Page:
On my last rotation, one early morning we had some time to kill so we drifted down past Heddle’s Drydrock to the graveyard next door. I’ve shown some photos before, but this time we were able to get much closer and there are fewer ships there, so we were able to get some better photos of the ones that remain. All photos are courtesy of myself.
This is the former Tony Mackay, which was a McKeil tug used for pushing barges (hence the upper flying wheelhouse). It’s pretty clear that the upper wheelhouse was added- but it’s not clear whether the lower wheelhouse (At the same level as the original stack) is original, or whether it was added later when the tug was modified. This tug was until very recently tied up against Dofasco’s wall, with a number of other tugs- but it’s been out of service for longer than I’ve worked at Ocean. It looks like it’s going to be scrapped- indeed I expect the scrapping to be well underway by the time I start my next rotation on Monday.
This is the new structure at Randall’s Reef, right by Heddle. They’ve been building it on top of a toxic spilled cargo- and dredging the reef to cap the material. In several years time, when they’ve finished it- at least the rumour is that Ocean’s tugs are going to move there. (Convenient in some ways, much less convenient in others).
Here from right to left we have the John Spence, which used to be a McAsphalt tug. She was parked in a different orientation before, further to the left. It looks like she’s going to be scrapped soon- it was formerly a McAsphalt tug before they bought the Everlast and Leo A Mcarthur. In the middle is the Ocean Golf, one of the tugs I work on. She’s actually been launched now- at the end of my last rotation we were putting tires back on and cleaning. She’s been working while I’ve been off. Further to the left is the James J Hannah, which like the Tony Mackay had been tied up as long as I’ve been working in Hamilton Harbour. It looks like Heddle’s likewise preparing her for scrapping.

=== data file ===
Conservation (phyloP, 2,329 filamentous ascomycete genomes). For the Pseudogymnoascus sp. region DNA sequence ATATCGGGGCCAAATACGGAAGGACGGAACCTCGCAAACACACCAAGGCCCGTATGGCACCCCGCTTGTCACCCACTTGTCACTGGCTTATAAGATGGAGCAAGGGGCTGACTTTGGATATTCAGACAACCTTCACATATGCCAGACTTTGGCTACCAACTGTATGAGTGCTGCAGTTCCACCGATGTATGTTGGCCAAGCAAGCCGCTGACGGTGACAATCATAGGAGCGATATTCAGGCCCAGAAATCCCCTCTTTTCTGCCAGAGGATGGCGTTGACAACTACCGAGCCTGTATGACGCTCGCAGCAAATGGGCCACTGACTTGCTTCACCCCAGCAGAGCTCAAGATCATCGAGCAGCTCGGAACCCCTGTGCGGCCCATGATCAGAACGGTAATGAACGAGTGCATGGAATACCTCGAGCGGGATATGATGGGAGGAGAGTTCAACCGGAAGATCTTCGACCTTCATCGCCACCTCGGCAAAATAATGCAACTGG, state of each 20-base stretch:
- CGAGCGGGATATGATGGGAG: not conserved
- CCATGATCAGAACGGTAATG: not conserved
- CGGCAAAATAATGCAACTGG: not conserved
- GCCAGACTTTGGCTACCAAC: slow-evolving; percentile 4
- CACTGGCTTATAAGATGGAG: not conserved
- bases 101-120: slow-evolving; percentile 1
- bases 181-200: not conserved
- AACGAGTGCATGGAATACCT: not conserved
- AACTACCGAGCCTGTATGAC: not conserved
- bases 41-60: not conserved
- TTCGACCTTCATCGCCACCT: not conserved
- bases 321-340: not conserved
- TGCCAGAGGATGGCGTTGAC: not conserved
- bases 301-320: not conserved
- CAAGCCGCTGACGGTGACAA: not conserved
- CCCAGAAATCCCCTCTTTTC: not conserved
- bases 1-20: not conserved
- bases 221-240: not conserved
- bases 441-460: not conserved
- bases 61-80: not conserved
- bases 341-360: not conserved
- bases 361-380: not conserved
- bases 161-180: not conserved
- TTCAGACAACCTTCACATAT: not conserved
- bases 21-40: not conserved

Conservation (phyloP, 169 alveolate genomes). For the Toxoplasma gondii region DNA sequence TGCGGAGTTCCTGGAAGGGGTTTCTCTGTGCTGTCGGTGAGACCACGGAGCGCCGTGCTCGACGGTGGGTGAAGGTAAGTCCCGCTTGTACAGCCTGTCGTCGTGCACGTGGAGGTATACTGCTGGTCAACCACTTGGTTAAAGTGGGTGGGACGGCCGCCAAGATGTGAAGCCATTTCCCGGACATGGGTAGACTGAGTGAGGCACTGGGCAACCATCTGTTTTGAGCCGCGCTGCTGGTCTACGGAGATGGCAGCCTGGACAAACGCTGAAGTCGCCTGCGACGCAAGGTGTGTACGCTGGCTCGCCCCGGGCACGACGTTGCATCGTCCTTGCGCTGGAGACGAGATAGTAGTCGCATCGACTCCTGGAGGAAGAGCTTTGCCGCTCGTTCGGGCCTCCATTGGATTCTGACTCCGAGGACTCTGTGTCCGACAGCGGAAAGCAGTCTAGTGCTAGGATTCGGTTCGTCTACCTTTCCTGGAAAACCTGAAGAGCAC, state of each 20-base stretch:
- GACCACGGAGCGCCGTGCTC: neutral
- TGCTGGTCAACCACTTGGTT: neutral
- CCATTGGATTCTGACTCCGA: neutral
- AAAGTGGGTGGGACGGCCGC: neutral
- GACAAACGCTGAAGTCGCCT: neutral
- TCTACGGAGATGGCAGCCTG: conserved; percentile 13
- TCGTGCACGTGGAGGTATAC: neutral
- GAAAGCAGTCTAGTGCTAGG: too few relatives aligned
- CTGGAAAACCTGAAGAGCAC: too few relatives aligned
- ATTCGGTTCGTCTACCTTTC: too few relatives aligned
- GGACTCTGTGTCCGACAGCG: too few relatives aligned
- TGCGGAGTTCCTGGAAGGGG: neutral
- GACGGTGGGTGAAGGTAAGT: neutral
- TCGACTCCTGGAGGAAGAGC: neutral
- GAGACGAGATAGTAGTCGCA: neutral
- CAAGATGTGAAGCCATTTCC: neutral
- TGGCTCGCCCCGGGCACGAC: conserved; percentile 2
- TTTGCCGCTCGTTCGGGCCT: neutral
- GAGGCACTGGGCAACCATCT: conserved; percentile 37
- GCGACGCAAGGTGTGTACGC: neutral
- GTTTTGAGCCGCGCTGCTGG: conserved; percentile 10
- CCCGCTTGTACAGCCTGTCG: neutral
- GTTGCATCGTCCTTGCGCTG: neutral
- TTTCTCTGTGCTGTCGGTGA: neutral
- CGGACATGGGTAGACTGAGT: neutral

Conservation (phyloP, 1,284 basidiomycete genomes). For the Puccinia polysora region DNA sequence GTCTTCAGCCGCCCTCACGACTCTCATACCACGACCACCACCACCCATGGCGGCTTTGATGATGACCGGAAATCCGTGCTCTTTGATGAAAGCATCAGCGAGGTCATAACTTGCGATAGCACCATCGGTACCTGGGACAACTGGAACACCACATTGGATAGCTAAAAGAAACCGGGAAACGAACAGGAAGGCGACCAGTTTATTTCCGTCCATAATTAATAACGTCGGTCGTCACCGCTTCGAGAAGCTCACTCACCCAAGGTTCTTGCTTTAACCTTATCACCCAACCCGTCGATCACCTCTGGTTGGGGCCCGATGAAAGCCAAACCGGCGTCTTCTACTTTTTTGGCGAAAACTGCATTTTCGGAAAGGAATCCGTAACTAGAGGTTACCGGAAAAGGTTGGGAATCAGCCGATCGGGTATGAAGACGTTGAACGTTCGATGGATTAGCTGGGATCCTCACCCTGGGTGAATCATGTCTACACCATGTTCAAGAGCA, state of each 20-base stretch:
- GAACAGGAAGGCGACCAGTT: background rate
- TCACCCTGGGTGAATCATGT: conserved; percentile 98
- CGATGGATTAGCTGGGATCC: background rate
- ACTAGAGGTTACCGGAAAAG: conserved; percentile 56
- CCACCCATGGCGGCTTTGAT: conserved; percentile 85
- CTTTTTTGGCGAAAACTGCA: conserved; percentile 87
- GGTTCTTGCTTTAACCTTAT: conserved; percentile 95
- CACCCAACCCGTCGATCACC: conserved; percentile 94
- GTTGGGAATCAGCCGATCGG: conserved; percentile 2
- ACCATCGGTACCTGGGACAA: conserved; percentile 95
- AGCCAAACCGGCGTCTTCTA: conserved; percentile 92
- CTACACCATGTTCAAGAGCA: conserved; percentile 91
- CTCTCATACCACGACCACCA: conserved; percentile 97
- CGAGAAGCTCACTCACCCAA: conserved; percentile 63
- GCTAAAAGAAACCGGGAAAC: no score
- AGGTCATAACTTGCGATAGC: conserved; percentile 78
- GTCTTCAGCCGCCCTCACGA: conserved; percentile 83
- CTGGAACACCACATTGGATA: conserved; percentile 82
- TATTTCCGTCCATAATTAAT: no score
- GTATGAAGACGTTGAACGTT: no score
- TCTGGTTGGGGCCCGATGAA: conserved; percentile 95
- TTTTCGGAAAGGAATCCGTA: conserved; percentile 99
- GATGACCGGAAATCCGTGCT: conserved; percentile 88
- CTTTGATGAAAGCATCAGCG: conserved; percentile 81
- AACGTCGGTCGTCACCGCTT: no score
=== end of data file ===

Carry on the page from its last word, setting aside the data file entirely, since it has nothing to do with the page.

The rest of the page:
In this previous post, I showed you stern views of these two vesels- the Hamilton Energy and the “Terminal”- these used to be the refueling terminal and tanker in Hamilton before the Sterling Energy was purchased. Like the Sterling Energy, the Hamilton Energy is a rather small vessel- much smaller in fact than I assumed. Almost looks like a converted trawler. However, she was actually built in 1965 as a tanker. Her history can be read here.
This is the former CCGS Simcoe, which for many years was one of the Canadian Coast Guard’s boats working in the Great Lakes and the St Lawrence doing Navaids. She eventually worked alongside, and was effectively replaced by the CCGS Griffon, which can be seen here, and which I worked on for two rotations three years ago. In fact, many of the crew of the Simcoe now work on the Griffon. As you can see, she’s absolutely ideal for Navaids and that kind of work- the Griffon (and the Martha Black, and her sister ships) are only larger versions of this design, with very little changed other than size and size of the accommodations. I’m very glad I was able to get this close- I’ve wanted to see this ship for years and we’ve never been able to get close- and there’s always been other ships parked on outside so this view would have been blocked.